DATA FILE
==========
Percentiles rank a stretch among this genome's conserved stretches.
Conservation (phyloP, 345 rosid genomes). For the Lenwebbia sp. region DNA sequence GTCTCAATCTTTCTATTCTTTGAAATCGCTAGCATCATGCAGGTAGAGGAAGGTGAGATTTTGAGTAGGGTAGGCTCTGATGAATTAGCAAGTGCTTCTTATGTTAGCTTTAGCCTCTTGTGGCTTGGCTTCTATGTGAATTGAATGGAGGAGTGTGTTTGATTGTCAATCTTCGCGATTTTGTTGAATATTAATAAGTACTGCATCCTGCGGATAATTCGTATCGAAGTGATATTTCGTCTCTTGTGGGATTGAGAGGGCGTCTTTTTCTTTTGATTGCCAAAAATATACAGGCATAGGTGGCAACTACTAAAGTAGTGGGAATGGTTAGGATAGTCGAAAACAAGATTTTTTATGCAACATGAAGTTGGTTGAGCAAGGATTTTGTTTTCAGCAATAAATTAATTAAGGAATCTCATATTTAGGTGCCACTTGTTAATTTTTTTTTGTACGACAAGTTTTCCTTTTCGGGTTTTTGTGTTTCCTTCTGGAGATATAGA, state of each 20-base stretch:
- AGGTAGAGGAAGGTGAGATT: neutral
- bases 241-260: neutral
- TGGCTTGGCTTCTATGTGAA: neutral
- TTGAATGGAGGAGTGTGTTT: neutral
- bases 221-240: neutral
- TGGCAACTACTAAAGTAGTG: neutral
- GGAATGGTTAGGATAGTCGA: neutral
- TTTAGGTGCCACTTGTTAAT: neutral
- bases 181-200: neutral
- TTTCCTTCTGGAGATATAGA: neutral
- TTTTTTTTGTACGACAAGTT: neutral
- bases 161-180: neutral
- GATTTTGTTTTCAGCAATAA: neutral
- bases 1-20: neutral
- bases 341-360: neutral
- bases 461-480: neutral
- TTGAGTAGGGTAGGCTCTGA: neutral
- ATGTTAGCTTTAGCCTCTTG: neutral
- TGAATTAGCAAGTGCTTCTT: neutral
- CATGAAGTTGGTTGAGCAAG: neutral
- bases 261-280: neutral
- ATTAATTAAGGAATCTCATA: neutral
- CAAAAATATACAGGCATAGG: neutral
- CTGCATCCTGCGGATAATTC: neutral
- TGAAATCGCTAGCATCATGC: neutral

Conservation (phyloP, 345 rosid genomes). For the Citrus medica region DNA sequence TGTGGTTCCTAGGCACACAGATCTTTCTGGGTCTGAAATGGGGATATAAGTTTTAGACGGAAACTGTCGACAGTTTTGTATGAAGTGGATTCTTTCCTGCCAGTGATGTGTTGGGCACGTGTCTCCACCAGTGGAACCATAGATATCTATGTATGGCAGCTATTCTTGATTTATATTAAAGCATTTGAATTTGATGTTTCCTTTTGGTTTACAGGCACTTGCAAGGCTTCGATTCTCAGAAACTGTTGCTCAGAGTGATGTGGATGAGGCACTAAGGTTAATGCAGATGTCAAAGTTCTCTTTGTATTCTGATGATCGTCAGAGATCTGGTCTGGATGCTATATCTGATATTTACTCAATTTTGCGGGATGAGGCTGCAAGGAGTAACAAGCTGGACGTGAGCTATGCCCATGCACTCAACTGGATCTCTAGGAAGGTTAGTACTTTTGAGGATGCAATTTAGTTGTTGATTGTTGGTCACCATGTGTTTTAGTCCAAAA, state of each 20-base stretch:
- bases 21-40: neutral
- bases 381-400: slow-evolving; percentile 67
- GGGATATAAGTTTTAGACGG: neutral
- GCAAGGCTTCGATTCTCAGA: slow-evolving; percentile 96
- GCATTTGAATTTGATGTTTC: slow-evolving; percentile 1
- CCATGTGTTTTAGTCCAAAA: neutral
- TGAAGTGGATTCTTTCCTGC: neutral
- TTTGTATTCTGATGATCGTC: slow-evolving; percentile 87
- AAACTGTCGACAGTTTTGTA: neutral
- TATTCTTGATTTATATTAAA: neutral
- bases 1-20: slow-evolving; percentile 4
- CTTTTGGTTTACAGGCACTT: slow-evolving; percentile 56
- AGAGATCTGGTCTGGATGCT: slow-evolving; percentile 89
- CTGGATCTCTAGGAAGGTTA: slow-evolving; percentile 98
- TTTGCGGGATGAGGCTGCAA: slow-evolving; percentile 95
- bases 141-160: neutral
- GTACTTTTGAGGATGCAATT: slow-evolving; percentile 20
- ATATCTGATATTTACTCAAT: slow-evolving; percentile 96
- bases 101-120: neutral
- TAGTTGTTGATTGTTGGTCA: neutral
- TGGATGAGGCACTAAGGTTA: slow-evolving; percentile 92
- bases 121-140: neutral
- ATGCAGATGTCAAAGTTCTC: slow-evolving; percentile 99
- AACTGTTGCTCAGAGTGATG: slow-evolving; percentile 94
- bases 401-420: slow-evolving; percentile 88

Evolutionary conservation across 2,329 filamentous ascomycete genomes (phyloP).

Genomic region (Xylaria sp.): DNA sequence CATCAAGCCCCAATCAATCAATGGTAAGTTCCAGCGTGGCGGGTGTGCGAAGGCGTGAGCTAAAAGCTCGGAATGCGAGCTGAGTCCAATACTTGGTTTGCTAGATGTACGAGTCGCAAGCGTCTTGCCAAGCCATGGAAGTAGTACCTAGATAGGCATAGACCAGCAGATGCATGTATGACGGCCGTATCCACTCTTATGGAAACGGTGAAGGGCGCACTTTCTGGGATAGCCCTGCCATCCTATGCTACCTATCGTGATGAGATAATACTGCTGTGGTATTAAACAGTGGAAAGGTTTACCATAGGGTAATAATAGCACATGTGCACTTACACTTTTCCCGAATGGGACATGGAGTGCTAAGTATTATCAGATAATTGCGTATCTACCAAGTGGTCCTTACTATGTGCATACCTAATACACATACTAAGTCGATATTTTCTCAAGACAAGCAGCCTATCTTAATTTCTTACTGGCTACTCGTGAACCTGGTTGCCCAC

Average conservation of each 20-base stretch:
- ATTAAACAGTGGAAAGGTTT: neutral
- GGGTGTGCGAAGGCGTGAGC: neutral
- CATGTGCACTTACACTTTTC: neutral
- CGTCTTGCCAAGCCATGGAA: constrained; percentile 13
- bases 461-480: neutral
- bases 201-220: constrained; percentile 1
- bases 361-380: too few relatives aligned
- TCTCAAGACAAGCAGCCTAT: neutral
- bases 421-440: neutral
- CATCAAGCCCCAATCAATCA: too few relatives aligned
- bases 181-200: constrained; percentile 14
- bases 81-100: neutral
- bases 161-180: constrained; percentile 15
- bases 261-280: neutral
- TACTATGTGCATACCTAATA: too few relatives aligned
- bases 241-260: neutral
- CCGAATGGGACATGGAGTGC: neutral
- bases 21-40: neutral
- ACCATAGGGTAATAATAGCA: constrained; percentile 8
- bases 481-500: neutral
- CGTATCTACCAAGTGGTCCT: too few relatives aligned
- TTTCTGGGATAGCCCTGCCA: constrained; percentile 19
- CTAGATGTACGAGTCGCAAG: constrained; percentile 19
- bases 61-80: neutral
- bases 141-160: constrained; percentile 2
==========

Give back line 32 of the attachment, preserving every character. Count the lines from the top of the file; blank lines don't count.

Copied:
- GCAAGGCTTCGATTCTCAGA: slow-evolving; percentile 96